Underneath the surface, though, it still reflects the problematic trend of “needing” to be first – and rewarding the race to break. Obviously, trying to get the scoop on a story is an ancient practice in journalism, but the vitality it now plays is concerning, as it continues to allow misinformation to flourish.

As one example, a number of fake “Ken Rosenthal” accounts were created throughout the deadline, trying to deceive people by adding an extra underscore or switching a letter mid-name, but allowing our brains to interpret it as the actual name.

The MLB Network, wanting to quickly spread the news of a deal, took the bait.

Jim Bowden, of ESPN, announced a trade involving the New York Yankees that never happened.

Obviously, misinformation about a baseball trade isn’t as damning as that of providing the wrong name of a mass murderer. Yet we need to come to grips with this race to be first, and the baseball deadline reminds us of that. The “throw everything at the wall and hope something factual sticks” approach can’t survive forever.

The thinking is that if you break a huge story, you’ll get name recognition, which will both boost your personal brand but also that of your employer (be it a newspaper, a blog, a television/radio outlet, whatever). You’ll also increase your followers, which means more people clicking through to links on your stories, bringing potential page view ad bucks to whoever is hosting your work.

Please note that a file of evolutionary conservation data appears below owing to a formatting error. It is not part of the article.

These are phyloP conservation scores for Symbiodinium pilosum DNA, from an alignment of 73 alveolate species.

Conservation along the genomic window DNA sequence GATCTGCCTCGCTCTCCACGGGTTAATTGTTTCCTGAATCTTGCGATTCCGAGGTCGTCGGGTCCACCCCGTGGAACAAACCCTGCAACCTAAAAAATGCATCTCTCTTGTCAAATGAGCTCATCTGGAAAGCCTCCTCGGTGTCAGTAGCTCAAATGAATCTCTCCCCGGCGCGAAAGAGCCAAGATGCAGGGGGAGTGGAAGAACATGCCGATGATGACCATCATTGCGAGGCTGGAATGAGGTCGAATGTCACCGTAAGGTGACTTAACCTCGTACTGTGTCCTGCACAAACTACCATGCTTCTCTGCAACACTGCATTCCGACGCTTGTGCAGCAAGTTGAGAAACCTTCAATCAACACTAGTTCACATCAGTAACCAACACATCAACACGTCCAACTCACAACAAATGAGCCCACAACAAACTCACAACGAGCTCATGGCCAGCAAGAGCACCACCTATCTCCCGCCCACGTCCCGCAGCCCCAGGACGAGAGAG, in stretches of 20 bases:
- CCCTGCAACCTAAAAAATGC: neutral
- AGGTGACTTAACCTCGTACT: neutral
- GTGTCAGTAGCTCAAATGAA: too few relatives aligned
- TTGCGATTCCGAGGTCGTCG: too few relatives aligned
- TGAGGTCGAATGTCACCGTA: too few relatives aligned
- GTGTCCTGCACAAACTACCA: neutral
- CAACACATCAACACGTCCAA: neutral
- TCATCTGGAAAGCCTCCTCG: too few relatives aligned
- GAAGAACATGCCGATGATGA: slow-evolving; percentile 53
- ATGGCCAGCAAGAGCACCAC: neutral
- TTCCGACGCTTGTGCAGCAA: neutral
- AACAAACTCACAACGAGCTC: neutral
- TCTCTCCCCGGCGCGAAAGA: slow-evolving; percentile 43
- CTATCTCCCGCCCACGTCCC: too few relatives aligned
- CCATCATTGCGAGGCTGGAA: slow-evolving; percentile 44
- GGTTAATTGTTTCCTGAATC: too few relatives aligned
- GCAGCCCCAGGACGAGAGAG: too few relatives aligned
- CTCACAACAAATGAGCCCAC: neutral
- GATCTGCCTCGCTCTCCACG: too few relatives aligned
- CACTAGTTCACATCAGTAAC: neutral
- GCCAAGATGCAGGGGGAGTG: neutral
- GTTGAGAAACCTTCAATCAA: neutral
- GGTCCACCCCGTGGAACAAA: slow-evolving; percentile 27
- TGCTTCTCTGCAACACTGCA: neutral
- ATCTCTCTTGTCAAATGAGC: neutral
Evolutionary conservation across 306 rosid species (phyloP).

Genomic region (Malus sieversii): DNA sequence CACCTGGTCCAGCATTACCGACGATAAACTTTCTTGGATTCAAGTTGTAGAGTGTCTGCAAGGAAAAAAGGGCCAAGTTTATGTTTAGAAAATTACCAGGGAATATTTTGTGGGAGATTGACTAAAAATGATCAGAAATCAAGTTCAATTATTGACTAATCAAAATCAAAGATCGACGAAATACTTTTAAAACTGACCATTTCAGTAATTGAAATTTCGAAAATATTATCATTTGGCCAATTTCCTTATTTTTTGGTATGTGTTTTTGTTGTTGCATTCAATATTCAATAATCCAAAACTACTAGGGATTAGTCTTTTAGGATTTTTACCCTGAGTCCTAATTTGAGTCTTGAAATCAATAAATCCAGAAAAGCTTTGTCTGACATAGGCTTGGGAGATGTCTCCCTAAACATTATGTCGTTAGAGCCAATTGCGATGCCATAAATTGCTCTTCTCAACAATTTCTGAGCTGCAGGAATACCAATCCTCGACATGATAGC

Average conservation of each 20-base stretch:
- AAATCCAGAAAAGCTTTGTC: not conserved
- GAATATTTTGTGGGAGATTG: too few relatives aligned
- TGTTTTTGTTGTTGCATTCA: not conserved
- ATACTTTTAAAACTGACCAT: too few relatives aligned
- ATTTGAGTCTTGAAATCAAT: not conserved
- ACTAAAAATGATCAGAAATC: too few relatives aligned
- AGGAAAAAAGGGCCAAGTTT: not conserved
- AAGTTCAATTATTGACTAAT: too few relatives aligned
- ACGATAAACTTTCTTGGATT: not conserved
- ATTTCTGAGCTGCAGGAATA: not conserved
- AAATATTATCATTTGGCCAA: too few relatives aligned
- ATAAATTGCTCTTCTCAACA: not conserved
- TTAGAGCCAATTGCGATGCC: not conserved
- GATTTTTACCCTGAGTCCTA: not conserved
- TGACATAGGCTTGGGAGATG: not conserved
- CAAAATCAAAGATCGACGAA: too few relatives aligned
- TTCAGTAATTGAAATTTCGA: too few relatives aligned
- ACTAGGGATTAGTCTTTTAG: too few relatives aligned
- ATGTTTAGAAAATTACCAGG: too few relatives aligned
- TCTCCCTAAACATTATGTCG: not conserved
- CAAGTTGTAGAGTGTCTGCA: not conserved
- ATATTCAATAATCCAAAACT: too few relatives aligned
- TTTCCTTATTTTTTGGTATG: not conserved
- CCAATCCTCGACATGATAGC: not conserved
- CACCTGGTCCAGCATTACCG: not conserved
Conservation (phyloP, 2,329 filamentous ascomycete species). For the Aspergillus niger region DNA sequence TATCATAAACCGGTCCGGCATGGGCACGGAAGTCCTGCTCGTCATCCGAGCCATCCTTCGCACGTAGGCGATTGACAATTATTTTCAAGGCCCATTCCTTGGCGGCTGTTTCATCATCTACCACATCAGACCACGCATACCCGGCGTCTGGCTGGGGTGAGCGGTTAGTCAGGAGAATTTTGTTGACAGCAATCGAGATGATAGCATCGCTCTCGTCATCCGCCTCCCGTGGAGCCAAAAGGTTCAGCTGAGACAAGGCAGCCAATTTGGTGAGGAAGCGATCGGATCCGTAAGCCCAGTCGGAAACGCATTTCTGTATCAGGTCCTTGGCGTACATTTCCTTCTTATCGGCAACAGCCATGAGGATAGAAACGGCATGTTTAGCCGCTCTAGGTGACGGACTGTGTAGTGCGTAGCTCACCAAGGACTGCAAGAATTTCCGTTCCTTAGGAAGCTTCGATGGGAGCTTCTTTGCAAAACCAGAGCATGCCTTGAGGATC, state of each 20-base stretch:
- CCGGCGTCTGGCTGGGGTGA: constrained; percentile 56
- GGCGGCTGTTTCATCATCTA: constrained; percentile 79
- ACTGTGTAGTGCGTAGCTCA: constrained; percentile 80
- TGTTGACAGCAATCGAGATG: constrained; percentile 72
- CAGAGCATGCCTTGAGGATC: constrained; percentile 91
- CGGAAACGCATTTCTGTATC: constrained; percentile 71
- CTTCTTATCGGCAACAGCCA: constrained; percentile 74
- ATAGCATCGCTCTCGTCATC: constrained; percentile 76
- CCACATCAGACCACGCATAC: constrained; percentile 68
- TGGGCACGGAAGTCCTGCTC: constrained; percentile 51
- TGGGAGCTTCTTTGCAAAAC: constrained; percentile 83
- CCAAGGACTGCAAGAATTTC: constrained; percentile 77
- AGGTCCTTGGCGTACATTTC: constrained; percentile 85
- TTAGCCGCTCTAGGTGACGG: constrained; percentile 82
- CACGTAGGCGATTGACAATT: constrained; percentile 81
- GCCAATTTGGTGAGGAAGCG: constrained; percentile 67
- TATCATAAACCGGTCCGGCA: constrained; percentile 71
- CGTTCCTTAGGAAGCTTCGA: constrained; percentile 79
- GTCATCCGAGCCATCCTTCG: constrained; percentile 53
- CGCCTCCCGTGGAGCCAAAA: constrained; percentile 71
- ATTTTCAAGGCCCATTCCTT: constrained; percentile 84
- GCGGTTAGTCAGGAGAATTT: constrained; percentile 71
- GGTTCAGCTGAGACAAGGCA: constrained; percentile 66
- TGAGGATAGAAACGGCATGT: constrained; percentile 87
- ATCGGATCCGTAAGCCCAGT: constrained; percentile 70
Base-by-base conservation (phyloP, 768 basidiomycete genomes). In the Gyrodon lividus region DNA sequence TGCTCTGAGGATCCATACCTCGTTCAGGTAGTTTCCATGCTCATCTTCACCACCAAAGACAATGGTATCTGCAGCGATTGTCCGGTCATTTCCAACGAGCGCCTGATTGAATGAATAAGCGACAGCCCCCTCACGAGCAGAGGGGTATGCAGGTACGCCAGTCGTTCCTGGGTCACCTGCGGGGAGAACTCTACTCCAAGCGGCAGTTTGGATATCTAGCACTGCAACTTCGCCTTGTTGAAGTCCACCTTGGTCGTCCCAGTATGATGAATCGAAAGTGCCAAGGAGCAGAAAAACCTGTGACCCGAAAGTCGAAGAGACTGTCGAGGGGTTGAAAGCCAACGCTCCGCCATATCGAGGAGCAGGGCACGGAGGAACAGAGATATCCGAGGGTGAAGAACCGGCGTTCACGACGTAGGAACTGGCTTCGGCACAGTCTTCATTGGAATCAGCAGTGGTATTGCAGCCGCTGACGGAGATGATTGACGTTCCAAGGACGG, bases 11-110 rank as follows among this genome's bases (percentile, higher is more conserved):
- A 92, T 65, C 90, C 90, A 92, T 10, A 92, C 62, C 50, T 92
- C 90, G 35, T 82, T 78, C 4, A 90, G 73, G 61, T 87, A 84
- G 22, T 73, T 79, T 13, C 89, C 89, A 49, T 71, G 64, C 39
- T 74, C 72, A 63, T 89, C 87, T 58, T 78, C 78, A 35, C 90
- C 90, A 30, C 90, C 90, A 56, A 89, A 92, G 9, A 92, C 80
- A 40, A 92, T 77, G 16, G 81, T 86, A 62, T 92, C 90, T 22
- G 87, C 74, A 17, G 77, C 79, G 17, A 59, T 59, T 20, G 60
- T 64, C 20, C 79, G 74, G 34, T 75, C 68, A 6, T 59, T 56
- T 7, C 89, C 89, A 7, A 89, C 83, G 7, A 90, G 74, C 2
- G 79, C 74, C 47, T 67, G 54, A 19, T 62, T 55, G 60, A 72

Reporters must remember that getting it wrong can be a seriously damaging blow to your reputation. As much as it bothers readers, or leaves you open to defamation allegations, the real threat is the impact it leaves open to your brand.

Keeping with sports, Aaron Ward, a hockey analyst with TSN, famously tweeted that fan favourite Jarome Iginla was traded to the Boston Bruins. Not long after, it came out he was actually traded to the Pittsburgh Penguins. The network, which employs some of the brightest analysts in the sports, remained relatively unscathed, though apologies for the misinformation were published.

For Ward – a three-time Stanley Cup winner – however, discussions on hockey boards across the web popped up inquiring whether he should remain as an analyst, or pack his bags. The New England Sports Network (the local broadcaster for the Bruins) bit on the scoop, publishing a post online that Iginila had been traded to Beantown.

In conclusion, we should continue to celebrate the tremendous journalism that a number of reporters are doing in locker rooms and press boxes across the world, whether it be for a small community college campus paper or an international broadcaster like ESPN. However, the race to be first must be gauged carefully, and those working in sports shouldn’t consider themselves immune from the blowback that their colleagues working in the news section face.

It shouldn’t matter who pens an 140-character breaking news alert first. It should be about getting the story – the whole story – correct, analyzing it, putting it in the context, and finding reactions. In other words, what good sports journalism’s always been about.